Blessed are those who have not seen the original 1981 version of this, for they are spared the ordeal of comparison. A poor memory for that movie may also help.
One of my favourite screen moments is John Gielgud shocking the viewer by muttering obscenities at Dudley Moore, through a closed bathroom door.
Gielgud won an Oscar for that performance, as did Christopher Cross for the theme song “Best That You Can Do”, which is memorable enough that I can still sing all the words, when it is “modernised” for this “reimagining”.
The first half hour of this remake is beautifully entertaining. Russell Brand seems to channel Dudley Moore and has clearly done significant research in playing a louche and rich drunk. There is real charm in Helen Mirren playing against type in the John Gielgud nanny role.
Geraldine James is an excellent frosty monster mother and Jennifer Garner plays an equally menacing fiancee forced on our Arthur. Luiz Guzman is superb as chauffeur Bitterman. The names are very much the same as in the original, other than Liza Minnelli’s role as Linda, which is now given the more fashionable name of “Naomi”.
Greta Gerwig plays that part as a tour guide rather than Liza’s shoplifter – a sign of the times – and she plays exactly the same smart, sassy and slightly kooky character she did in “Greenberg”, with equal appeal.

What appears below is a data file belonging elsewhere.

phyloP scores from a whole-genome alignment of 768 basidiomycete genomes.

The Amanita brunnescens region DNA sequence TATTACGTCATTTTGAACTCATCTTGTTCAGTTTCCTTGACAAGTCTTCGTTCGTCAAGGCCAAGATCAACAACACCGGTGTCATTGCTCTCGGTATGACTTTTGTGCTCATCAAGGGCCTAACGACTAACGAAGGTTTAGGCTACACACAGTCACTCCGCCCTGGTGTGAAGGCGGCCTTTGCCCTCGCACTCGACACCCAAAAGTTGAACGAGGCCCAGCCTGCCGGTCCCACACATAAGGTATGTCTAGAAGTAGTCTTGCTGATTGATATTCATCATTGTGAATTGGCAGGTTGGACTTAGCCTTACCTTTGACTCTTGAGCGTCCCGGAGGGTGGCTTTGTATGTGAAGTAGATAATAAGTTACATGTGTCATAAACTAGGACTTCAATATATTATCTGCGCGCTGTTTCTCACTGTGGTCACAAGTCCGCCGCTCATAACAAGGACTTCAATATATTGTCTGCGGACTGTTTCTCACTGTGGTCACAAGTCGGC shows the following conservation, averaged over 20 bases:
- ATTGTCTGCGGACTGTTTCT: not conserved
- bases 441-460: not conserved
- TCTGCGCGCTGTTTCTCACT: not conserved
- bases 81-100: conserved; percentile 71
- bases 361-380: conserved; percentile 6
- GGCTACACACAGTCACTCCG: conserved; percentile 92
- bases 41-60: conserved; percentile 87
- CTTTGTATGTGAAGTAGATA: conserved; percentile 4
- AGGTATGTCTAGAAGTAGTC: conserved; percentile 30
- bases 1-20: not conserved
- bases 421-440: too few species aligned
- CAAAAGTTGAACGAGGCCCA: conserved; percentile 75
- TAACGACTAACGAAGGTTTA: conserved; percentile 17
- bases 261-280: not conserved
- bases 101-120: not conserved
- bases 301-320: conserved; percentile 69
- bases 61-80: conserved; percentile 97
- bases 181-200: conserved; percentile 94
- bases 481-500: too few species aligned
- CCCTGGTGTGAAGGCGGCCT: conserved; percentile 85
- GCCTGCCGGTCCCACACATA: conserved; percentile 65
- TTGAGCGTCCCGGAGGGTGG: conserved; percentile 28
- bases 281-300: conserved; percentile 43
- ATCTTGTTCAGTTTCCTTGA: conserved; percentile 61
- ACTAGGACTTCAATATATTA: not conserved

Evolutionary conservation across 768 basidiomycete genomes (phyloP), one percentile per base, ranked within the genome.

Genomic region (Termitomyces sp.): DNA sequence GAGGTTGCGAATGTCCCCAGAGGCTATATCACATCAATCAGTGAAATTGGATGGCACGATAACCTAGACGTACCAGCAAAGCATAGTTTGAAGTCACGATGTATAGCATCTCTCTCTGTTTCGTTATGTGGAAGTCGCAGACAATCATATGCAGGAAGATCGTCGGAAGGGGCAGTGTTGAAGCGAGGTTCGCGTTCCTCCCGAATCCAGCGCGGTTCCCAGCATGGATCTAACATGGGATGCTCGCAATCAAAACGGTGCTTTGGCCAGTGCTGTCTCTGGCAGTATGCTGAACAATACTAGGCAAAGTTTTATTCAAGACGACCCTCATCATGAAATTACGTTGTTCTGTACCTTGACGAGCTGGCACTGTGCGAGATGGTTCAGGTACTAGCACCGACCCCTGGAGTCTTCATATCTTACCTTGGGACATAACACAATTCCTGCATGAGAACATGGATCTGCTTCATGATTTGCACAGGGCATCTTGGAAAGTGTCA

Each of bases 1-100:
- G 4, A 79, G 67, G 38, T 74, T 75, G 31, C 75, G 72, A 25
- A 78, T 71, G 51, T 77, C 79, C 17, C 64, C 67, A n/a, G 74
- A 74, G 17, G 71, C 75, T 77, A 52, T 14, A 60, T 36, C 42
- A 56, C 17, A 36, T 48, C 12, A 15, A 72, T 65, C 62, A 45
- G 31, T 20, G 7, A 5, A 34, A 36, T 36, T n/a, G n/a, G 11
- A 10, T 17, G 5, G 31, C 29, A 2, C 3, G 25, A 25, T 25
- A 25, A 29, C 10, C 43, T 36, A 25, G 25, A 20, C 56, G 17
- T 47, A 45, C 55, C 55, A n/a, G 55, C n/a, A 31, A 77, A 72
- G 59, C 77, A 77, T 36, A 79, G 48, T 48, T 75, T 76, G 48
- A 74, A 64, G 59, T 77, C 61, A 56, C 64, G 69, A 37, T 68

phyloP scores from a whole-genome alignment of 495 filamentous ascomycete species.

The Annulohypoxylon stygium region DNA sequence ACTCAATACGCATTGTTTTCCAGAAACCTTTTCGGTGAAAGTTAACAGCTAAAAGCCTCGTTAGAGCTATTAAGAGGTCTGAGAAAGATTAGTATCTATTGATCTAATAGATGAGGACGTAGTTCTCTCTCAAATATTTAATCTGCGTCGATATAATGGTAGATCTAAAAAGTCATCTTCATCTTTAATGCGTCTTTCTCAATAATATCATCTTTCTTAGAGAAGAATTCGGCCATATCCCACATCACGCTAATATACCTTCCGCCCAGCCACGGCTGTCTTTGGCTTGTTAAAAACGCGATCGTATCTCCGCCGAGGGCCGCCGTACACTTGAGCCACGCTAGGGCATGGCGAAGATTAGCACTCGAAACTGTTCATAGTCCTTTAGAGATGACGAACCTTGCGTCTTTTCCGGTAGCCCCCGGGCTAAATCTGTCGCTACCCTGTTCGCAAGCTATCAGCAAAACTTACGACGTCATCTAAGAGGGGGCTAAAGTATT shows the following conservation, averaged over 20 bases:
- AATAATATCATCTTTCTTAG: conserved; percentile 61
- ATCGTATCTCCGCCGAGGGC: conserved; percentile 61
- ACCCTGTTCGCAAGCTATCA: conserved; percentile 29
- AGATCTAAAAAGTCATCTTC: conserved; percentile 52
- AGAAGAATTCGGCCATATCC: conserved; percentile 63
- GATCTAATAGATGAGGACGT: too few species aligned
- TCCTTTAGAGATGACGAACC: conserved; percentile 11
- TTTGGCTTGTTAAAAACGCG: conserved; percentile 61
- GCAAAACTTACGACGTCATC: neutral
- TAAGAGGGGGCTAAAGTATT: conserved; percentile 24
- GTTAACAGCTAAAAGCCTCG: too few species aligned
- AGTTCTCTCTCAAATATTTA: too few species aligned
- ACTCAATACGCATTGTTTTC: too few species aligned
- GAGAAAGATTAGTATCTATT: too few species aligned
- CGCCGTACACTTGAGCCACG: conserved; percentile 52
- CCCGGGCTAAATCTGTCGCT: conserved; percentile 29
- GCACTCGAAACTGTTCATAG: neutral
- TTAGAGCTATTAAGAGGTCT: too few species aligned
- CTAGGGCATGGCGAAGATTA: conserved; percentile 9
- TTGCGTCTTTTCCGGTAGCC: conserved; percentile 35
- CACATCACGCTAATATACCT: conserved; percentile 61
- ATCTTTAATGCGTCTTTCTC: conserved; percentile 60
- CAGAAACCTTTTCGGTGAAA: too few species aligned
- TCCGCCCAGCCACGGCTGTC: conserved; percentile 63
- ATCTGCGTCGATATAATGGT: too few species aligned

There is much homage to the original. Helen Mirren’s Hobson comments on the same cleansing of private parts that Gielgud did – but it’s more wry than vulgar.
Parts of this make you feel that Mirren may have a great future playing a comic heroine. Yet there are other scenes that fall stunningly flat, even though she has some of the best lines and most moving scenes here.
The middle bit slumps, before picking up for a big and very funny grand finale.
At Stratford Picturehouse, the audience all laughed a lot and enjoyed it greatly. It’s not pitched at the same high level of satirical intelligence as the original, but it doesn’t sink as low as many modern comedies.
How much joy you will find here will depend on your opinion of Russell Brand. He is in virtually every scene. I quite like him, but if you find him irritating, stay away from this.
The soundtrack is okay and the New York scenes and apartments are very beautiful.
I come back to the same question again and again. With so many remakes about and so few of them being as good as the originals, even for young viewers, shouldn’t Hollywood be trawling for new ideas?
It’s fitting to end with the trailer for the original “Arthur”. Moore and Gielgud are dead. Pity, although nothing in this film will make them turn in their graves. Liza Minnelli is very much alive and not dead, although I said she was in the first posting. Mea culpa. Corrected.